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In a Lonely Place back to product details

Bogart was made for noir...
written by GSutton July 3, 2008 - 11:06 AM PDT
2 out of 2 members found this review helpful
...and noir was made for Bogart. Though not as awesome and the Maltese Falcon, this film shines. Probably because In A Lonely Place is noir in feel, but not in practice. Yes the movie dark both visually and in subject, but it's less formulaic. Bogart was more complex than a anti-social private eye, and Grahame isn't a cold and calculating black widow. She is smart, charismatic, and has realistic feelings about the world and her place in it which is refreshing to say the least.

What's Between the Lines
written by randomcha February 28, 2008 - 2:44 PM PST
3 out of 4 members found this review helpful
Every now and then I watch a movie and then immediately want to watch it all over again. It's hard to predict when it'll happen. Last year it definitely happened with "Laura." I think I watched it about four times. On Friday night I rented In A Lonely Place and then tonight I just had to see it again. I'd only seen it once before; while I was living in L.A. it was shown on a double bill with "Knock on Any Door" at this cool little theater in West Hollywood called The Beverly. It's been very hard to see for a long time and only recently came out on DVD.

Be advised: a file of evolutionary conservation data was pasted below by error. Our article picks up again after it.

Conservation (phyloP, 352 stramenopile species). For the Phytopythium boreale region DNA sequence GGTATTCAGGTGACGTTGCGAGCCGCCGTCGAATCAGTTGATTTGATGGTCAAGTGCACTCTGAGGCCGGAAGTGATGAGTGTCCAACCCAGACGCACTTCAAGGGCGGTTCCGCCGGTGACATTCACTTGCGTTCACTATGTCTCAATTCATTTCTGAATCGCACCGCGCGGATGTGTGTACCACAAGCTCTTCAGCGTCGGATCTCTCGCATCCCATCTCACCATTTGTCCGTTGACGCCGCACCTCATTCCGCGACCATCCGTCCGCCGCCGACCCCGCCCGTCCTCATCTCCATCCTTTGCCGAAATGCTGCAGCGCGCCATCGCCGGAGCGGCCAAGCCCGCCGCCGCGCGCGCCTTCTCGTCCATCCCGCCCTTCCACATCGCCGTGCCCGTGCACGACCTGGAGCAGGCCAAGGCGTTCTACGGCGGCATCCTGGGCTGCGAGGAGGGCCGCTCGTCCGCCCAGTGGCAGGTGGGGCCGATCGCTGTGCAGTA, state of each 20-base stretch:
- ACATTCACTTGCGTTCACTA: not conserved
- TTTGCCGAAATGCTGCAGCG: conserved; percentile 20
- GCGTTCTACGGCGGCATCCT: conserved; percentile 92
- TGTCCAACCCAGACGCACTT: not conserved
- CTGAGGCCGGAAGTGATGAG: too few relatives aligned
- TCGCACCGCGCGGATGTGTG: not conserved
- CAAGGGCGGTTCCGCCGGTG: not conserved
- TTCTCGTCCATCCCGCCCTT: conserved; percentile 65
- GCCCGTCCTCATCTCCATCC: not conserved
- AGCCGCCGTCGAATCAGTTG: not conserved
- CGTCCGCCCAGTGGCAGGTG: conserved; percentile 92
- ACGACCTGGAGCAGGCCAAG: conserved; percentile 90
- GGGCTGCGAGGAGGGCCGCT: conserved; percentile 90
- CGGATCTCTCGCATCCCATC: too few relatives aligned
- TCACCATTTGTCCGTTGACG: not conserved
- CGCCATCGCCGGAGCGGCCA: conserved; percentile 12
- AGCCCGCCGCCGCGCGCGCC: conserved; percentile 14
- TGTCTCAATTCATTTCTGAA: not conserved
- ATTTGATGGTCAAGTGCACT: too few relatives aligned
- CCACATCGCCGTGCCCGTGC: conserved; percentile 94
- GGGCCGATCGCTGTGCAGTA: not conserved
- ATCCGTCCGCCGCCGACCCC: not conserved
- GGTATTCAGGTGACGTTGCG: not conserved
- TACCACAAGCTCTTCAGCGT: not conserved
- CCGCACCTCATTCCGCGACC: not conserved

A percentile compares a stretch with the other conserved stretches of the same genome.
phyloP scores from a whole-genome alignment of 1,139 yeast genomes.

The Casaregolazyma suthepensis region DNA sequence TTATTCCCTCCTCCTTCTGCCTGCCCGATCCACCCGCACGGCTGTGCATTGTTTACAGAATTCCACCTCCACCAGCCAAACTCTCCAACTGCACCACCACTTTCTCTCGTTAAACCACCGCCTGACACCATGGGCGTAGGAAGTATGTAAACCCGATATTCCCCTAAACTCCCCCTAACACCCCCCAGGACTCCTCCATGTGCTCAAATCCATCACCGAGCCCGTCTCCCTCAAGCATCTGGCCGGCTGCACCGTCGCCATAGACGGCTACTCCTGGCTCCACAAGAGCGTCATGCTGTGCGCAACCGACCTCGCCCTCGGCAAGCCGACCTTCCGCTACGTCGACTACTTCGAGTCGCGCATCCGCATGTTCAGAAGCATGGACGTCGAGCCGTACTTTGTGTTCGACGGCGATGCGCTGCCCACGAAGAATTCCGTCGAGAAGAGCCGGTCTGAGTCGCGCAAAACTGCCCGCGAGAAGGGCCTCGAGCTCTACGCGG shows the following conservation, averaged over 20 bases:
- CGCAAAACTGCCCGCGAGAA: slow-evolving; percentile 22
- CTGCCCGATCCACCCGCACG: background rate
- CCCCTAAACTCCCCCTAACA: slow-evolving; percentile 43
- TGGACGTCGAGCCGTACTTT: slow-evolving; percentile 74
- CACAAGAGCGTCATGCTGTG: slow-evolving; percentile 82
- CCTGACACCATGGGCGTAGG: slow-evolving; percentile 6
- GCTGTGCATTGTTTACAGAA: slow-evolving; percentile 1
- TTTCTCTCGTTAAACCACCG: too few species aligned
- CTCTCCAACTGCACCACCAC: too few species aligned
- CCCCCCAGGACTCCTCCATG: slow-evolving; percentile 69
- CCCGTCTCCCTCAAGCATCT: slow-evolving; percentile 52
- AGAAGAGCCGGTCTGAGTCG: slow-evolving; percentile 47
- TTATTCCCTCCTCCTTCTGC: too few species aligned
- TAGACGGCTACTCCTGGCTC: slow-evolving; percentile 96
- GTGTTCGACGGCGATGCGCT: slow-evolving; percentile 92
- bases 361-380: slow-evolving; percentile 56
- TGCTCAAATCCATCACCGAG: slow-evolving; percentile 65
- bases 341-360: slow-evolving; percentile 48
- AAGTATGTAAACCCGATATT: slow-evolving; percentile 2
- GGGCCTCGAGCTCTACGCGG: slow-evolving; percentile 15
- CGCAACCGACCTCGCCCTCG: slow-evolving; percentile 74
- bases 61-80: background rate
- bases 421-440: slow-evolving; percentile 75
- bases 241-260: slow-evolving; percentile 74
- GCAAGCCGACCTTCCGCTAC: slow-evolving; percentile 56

Anyhow, this movie is absolutely haunting. There's something about Bogart and Gloria Grahame that's deeply mysterious. It reminds me a lot of "On Dangerous Ground." The way Nicholas Ray uses shadowing, foregrounding and perspective creates very subtle effects that colors the story but never allows your focus to wander from the people onscreen. What's between the lines stuns you because you can't get your fingers around it.

Bogey is da man!!
written by AZumaya November 8, 2004 - 7:41 PM PST
0 out of 6 members found this review helpful
Nuf said....

Hopeless in Hollywood
written by ISalazar April 6, 2004 - 9:14 PM PDT
4 out of 5 members found this review helpful
Bogey excels in an affecting and disturbing portrait of a Hollywood scriptwriter under suspcion of murder. The chance to write a script based on a cheesy romance potboiler and an affair with the character played by Gloria Grahame represent his last chance, but Bogey's Dix Steele chafes against the hypocrisy of Hollywood. A stunning indictment of Hollywood values that also challenges the fanstasy of post World War II optimism and exhuberance. The film is tightly edited and a study in lighting. Notice how Bogy is lit in the scene where he enacts his version of the murder during dinner with the detective and his wife.


(Average 7.98)
175 Votes
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